A vast majority of today’s workforce use USB memory sticks, they offer unequalled convenience for transferring data. In most situations, if the data is not confidential, a standard USB stick quite acceptable, but what do you use if your data is sensitive?
There are many different types of secure portable devices on the market, with different target certain security levels and users. Finding an acceptable level of security - choosing the appropriate device - will depend on your needs: a government organisation or high security business will be looking for sophisticated levels of protection, while the average user may simply want to be more secure transferring data via a USB device.
This review deals with products more suitable for the average user, someone who doesn’t want to leave their personal data vulnerable. But it is still relevant to IT departments and managers who issue USB devices to employees - we’ve all had occasion to borrow a colleague’s memory stick to transfer our files.
In this review, we look at six secure USB memory sticks to discover how suitable they are for an office environment, and some of the typical risks they should address.
Some USB sticks ship with built in security policies, but these policies are not always validated by a recognised authority. They level of security may be quite acceptable, but it is probably a better option to prioritise products that comply with any of the more widely accepted standards. FIPS (Federal Information Processing Standard - USA) and AES (Advanced Encryption Standard) are two of the main ones. A product with security compliance to these standards will meet your needs. All the products discussed here comply with one of these encryption methods.
Obviously, security is the most important factor in choosing a secure USB stick. So you’d be forgiven for assuming that files (stored or deleted) on a secure device were indeed secure. We undertook some very basic tests using just one freely available open source file recovery product to discover that secure is not always what we assume. The testing revealed some important weaknesses for some devices, while others provide a robust level of file protection.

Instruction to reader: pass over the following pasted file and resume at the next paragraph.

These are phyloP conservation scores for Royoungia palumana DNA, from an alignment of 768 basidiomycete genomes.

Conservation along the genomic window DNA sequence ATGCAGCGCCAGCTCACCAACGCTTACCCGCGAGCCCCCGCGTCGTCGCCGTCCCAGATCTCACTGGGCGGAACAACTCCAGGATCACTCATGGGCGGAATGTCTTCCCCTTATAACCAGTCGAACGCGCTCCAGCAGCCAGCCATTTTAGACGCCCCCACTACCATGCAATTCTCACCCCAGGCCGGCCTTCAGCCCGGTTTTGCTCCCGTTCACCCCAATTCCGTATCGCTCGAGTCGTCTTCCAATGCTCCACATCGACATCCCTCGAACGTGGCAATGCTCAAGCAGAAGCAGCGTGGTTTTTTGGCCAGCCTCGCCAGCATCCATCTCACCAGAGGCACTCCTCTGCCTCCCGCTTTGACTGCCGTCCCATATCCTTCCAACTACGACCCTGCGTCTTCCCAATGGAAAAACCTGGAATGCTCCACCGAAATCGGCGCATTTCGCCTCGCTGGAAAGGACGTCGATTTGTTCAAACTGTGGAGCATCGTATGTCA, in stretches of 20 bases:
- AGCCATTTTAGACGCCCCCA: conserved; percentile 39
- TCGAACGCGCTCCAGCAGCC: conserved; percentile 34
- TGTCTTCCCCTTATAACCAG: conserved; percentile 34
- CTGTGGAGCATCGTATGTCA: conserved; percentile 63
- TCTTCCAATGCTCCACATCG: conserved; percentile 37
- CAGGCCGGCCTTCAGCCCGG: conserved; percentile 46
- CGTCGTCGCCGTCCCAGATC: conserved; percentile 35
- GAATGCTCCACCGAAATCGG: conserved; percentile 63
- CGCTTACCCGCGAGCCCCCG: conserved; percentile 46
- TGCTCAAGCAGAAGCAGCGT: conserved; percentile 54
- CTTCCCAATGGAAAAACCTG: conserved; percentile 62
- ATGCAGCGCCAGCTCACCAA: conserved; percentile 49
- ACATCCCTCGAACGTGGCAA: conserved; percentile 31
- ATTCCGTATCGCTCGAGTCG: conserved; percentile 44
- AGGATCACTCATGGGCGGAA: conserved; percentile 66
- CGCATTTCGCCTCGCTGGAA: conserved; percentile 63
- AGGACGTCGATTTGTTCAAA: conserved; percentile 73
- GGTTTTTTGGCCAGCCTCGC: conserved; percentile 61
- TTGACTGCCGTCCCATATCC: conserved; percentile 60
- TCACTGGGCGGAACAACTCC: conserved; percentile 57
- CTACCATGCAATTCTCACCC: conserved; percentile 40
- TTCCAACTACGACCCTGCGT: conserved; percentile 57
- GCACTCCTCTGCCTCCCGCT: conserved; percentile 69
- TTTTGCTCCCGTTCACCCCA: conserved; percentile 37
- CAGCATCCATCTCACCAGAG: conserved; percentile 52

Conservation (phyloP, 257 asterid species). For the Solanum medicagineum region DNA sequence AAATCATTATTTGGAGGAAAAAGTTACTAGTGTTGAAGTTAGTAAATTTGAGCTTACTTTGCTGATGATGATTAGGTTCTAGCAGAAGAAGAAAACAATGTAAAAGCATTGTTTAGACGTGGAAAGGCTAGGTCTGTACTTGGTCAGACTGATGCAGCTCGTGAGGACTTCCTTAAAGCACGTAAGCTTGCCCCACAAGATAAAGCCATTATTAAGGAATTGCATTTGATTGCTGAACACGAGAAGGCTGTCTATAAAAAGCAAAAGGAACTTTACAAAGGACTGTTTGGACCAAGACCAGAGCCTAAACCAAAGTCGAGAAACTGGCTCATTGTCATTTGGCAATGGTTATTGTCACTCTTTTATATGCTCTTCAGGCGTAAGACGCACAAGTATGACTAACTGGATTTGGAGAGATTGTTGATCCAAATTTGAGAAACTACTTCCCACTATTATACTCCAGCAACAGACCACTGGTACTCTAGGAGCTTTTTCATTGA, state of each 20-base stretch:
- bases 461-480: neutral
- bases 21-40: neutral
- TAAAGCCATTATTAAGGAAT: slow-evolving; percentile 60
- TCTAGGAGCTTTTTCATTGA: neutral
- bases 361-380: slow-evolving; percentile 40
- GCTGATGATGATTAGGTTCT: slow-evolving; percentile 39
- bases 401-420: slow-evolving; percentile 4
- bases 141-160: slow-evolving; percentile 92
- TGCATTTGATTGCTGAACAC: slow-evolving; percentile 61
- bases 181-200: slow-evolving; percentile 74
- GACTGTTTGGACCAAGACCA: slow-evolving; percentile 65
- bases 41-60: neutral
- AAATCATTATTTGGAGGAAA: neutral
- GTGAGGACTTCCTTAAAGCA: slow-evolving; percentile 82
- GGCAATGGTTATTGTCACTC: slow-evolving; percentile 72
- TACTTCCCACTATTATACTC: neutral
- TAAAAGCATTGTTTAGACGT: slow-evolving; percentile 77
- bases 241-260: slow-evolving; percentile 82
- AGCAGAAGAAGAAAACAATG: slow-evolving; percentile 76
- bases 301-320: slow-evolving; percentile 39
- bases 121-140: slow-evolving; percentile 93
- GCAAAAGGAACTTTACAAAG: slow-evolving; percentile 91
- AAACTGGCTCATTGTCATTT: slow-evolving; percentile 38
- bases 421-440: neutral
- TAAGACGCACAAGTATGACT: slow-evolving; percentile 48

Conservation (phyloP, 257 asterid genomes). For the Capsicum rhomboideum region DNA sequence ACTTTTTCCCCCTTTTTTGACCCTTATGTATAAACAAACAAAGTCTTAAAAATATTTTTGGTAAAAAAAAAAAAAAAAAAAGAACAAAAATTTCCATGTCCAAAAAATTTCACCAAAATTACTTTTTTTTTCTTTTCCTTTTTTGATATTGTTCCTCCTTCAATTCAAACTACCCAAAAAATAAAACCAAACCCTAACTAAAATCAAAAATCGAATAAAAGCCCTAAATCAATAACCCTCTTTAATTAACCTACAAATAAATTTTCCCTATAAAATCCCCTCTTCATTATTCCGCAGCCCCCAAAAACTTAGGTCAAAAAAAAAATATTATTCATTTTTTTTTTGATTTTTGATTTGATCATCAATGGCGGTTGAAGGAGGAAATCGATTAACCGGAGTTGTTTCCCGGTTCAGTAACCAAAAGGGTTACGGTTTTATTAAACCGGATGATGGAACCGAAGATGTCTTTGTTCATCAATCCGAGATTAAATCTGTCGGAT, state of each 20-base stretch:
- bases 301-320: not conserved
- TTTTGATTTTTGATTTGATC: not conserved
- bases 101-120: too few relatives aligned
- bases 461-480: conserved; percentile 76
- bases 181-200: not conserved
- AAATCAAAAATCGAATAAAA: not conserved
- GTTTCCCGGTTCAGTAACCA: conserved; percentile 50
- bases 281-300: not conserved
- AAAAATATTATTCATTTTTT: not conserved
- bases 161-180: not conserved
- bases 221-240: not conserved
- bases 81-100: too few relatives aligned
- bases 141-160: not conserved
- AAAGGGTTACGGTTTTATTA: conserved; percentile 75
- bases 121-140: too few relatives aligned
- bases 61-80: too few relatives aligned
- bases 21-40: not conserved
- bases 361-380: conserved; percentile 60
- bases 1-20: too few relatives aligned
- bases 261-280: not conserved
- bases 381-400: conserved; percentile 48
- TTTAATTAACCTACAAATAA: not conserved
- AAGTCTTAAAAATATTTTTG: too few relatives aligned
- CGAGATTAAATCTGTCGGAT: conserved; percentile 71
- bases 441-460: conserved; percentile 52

How we tested
It is important to consider how these devices would be used in an office or home environment. In most offices it is common behaviour to lend USB sticks to colleagues. To interrogate weaknesses related to this behaviour we set up three simple tests.
Firstly, we created two MS Word documents - one that we opened from its location within the device under test (if possible), the second document was copied to the device without being opened. Both files were then deleted and the device’s password was changed. This mimic’s the possible behaviour of someone who has given their USB stick to another party. We then plugged the device in to a separate computer and scanned it without logging in to the device’s security/password system. No trace of the deleted files should be detected. We wanted to see if files stored in or even deleted from the secure area of the device could be seen by anyone if they were to just pick up the device if for instance it had been dropped in the street. The obvious hopeful outcome of this test was that no files would be found ensuring privacy.
For the second test we logged in (using the new password) and rescanned the device to see if we could recover the deleted files. Our aim here was to find out if deleting files from the secure area of the device really did delete them in a secure manner or in the same way as a normal file is deleted and thus easily recoverable once logged in.
The third and final test was to reset or format the device using the options provided in the device menu, and then rescan one last time. This should also remove any trace of the files. If you were planning on giving away your USB stick to a colleague, this method would be commonly used to ensure no data is left behind.